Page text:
Research Questions

research-design-desinition-types-explainedDr T Geetha Prasanth

Research is ‘a quest for knowledge through diligent search or investigation or experimentation aimed at the discovery and interpretation of new knowledge’ (WHO)

The research questionnaire forms the frame work of the entire research process. So to be precise and to reach our goal without hassles and with minimum effort and at the same time to cover all relevant aspects of our topic, we need to give maximum attention to the questions we select.

By now, we are all familiar with different case taking methods in homoeopathic case taking and our experience teaches us that a well taken case is half cured.

To perform a good data collection especially for the research purpose, we need to give importance to certain points.

Selection of the topic: The topics can be selected

  • For educational purpose
  • In response to a public health issue
  • To verify certain rough data we came across during our clinical practice etc

Whatever may be the subject of the topic, it should be of your own interest.

A good research questionnaire should fulfill the following criteria;

  • It should be framed in such a way that it should be easily interpreted and digested by the people. Try not to poster but to communicate
  • It should give a clear idea about the topic, including the pathological changes etc
  • It should be ethical
  • Also should help to individualize the patient and lead to a similimum.
  • Leading questions and repetitions should be avoided.

Since the research is focused on a particular subject, the researchers should have a good idea about the effectiveness of the research to be conducted on society or particular section of population, importance should be given to the following points

  1. Age, 2.Sex, 3. Community.  4. Nationality 5. Occupation.  6. Economic status etc.

There should be questions to gather

  1. Physiological and pathological data connected with the subject.
  2. Results of the clinical investigations

The researcher should be thorough with the research subject. She/he should not hesitate to modify and re-modify the questions till one gets a good frame. Always bear in mind that these questions should be

  • Evocative
  • Relevant
  • Clear

Though there should be uniformity in research process, no strict schedule is recommended for case taking part of homoeopathic researches as the methodology of case taking adopted varies with doctors.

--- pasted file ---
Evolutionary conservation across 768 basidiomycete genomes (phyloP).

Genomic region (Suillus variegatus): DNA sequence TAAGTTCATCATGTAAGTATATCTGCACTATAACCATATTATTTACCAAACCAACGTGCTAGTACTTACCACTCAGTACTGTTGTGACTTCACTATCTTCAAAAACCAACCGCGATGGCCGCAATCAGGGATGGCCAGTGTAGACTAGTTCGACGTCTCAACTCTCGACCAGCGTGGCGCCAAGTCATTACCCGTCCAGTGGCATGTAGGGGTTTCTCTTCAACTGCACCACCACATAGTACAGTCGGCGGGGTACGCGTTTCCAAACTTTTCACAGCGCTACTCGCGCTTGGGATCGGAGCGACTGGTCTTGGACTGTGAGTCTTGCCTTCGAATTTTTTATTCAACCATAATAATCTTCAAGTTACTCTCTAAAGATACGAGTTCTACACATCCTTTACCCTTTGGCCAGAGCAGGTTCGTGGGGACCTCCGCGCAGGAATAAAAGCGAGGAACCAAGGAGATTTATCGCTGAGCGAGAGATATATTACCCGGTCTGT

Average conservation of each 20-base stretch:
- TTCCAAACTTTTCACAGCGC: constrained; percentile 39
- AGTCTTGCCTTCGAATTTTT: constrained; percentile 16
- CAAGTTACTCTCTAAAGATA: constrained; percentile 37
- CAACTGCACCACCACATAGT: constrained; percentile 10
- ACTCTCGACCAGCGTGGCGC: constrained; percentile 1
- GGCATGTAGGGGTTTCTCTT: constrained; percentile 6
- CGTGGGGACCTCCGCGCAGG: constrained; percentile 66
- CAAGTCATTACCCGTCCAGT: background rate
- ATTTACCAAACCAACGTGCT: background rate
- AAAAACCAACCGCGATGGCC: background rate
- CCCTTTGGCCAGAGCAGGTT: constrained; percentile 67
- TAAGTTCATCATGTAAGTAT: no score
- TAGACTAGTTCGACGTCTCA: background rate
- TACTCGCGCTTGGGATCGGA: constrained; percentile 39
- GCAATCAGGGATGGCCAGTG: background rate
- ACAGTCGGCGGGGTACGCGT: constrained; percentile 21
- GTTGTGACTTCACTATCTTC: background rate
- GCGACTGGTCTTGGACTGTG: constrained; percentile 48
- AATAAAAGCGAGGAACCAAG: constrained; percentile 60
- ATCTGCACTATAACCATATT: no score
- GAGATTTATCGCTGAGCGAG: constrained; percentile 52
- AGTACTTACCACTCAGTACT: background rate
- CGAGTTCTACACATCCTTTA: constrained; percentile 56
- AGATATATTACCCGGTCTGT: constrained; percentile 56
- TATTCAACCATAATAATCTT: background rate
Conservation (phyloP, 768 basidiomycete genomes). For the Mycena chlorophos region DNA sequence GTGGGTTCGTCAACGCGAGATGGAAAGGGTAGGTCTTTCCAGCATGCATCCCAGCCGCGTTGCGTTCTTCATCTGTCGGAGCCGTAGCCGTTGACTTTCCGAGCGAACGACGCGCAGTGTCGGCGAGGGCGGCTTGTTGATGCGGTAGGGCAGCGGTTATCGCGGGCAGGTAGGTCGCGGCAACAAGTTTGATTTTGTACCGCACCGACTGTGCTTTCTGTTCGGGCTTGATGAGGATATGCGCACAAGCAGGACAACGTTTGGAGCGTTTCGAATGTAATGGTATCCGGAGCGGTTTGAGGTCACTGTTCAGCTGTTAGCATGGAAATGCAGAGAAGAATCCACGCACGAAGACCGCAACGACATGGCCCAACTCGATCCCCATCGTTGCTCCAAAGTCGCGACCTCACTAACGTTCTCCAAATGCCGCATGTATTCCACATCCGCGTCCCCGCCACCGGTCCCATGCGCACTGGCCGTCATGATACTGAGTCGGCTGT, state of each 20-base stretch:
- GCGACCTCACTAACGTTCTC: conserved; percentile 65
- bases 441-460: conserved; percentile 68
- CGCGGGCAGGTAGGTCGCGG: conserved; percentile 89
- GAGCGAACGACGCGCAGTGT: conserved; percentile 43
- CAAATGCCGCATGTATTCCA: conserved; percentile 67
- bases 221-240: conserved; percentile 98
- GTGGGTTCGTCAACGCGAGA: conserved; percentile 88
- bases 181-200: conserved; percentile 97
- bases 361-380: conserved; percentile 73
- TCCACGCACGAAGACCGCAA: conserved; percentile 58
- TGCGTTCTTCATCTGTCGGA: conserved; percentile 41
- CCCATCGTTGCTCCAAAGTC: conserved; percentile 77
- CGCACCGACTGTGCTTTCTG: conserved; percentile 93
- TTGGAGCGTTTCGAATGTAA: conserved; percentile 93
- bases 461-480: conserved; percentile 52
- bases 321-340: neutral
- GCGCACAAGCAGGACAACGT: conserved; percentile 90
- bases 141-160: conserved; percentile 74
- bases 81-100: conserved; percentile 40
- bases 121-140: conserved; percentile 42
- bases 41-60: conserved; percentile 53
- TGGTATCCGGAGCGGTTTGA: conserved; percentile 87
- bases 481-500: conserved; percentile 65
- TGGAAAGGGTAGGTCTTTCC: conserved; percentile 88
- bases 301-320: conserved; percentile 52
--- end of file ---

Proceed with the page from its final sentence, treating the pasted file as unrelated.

Formulate each question and evaluate it as follows

  • Whether this question render light to what the researcher have in his / her mind
  • Whether this question is reasonable and easily understood by the people
  • Make sure that the questions does NOT give much opportunity to the people to give unnecessarily lengthy and elaborate answers.

Go through the questions and answers and assess

  1. Why this question is important for this particular research?
  2. Does the abbreviations used in questions are correctly explained and answered by the people?
  3. Does the answers to your questions fulfill the following style
    1. the questions are formed in such a way that the answers received are in past tense
    2. The statistical data and data obtained during discussions are in present tense

In conclusion as an example, let us examine a recent research undertaken by the department of Homoeopathy-Kerala with the help of government of Kerala. The aim was to assess and improve the mental health, IQ and memory of students selected schools in all districts.

It was started uniformly 2 years back with the students of VIIIth standard. Students are supported in their studies by three factors

  1. By themselves
  2. By their family, especially parents
  3. By their teachers

So the questionnaire for this research purpose was formulated in such a way that all these three groups are included to assess a student. Separate and relevant questionnaire was given to the student, family and teachers and the mark list which is a very important document for this particular research was collected. A class was assigned to each doctor who first went through all these particulars and then individual case taking including thorough physical examination was conducted. Clarification, if needed as regards to the questionnaire filled by the parents/teachers or students are obtained. Medicine was selected after cross repertorisation and before the administration of medicine, once again the three groups were given an idea as what was being done.

This research is going on and so far the results are excellent and imparts enthusiasm and  optimism to the process of research to the participants


  • Guidelines for methodology and research evaluation of traditional medicine-WHO 2001
  • Ethical guidelines for biomedical research on human participants- WHO 2002 

Dr T  Geetha Prasanth
Medical Officer, Department of Homeopathy
Government of Kerala

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